Sports medicine is a branch of medicine that deals with physical fitness and the treatment and prevention of injuries related to sports and exercise. Although most sports teams have employed team physicians for many years, it is only since the late 20th century that sports medicine has emerged as a distinct field of health care.
Sports medicine physicians have completed medical school, specialized in residency training, and then specialize further in sports medicine or 'sports and exercise medicine' (the preferred term). Specialization in sports medicine may be a doctor's first specialty (as in Australia, Netherlands, Norway, Italy). It may also be a sub-specialty or second specialisation following a specialisation such as physiatry, family medicine, paediatrics or orthopedic surgery. The various approaches reflect the medical culture in different countries.
Specializing in the treatment of athletes and other physically active individuals, sports and exercise medicine physicians have extensive education in musculoskeletal medicine. SEM doctors treat injuries such as muscle, ligament, tendon and bone problems, but may also treat chronic illnesses that can affect physical performance, such as asthma and diabetes. SEM doctors also advise on managing and preventing injuries.
SEM consultants also deliver clinical physical activity interventions, negating the burden of disease directly attributable to physical inactivity and the compelling evidence for the effectiveness of exercise in the primary, secondary and tertiary prevention of disease.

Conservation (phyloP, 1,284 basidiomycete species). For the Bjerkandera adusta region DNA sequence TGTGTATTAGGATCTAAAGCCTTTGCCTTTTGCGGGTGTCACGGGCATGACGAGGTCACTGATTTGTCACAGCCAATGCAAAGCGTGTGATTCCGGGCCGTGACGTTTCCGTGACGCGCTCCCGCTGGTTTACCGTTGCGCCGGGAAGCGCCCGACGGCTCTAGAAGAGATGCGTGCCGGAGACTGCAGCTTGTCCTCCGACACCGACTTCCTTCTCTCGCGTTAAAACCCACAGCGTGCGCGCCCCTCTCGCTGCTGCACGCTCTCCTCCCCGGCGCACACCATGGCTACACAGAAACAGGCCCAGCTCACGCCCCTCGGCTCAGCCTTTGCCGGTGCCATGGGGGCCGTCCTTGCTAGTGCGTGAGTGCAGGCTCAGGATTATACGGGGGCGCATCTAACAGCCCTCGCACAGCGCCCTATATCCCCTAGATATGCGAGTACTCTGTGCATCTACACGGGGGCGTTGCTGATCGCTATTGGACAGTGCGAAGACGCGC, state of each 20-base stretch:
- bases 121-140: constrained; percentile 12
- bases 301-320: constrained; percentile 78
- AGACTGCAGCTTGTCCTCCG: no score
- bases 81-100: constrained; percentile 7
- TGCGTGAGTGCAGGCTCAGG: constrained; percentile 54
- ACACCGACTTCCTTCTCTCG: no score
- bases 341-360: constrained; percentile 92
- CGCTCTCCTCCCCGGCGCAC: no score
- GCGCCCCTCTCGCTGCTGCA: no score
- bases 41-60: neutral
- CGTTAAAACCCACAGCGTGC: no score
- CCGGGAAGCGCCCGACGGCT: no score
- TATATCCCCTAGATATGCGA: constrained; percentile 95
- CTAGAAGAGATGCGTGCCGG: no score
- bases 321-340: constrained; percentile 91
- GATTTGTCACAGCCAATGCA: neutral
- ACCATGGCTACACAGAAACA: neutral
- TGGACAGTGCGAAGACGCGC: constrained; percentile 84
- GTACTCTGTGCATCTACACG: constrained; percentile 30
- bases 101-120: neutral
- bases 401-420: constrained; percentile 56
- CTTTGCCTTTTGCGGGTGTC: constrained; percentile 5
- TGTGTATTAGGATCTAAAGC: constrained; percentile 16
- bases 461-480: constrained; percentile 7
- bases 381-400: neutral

The Foresight Report issued by the UK's Government Office for Science, 17 October 2007, highlighted the unsustainable health and economic costs of a nation that continues to be largely sedentary. It forecasts that the incremental costs of this inactivity will be $10 billion per year by 2050 and the wider costs to society and businesses $49.9 billion. Physical inactivity inevitably leads to ill-health and it forecasts the cost of paying for this impact will be unsustainable in the future. No existing group of medical specialists is equipped with the skills and training to deal with this challenge.
SEM physicians are frequently involved in promoting the therapeutic benefits of physical activity, exercise and sport for the individuals and communities. SEM Physicians in the UK spend a period of their training in public health, and advise public health physicians on matters relating to physical activity promotion. An example of published work includes the Royal College of Physicians publications.
Common sports injuries
Some of the more common sport injuries are concussions, muscle cramps, ACL sprains, ACL tears, ankle sprains, shin splints, muscle strains, etc...
- American College of Sports Medicine (ACSM) Founded in 1954, the American College of Sports Medicine is the largest and most prominent sports medicine and exercise science organization in the world. ACSM has more than 45,000 International, National and Regional Chapter members.
- Canadian Academy of Sport and Exercise Medicine (CASEM) The Canadian Academy of Sport and Exercise Medicine is the national medical specialty society for sport medicine physicians in Canada. The Academy is open for membership to medical doctors (MD) within Canada and internationally. Founded in 1970, the Academy serves as a means to ensure its members are kept up to date with current medical practices in sport medicine. The Diploma of Sport and Exercise Medicine (DipSportMed) developed by CASEM, is a recognized credential for sport medicine physicians in Canada. The Clinical Journal of Sport Medicine, founded by CASEM, is a peer reviewed sport medicine journal, now published by Lippincott Williams & Wilkins.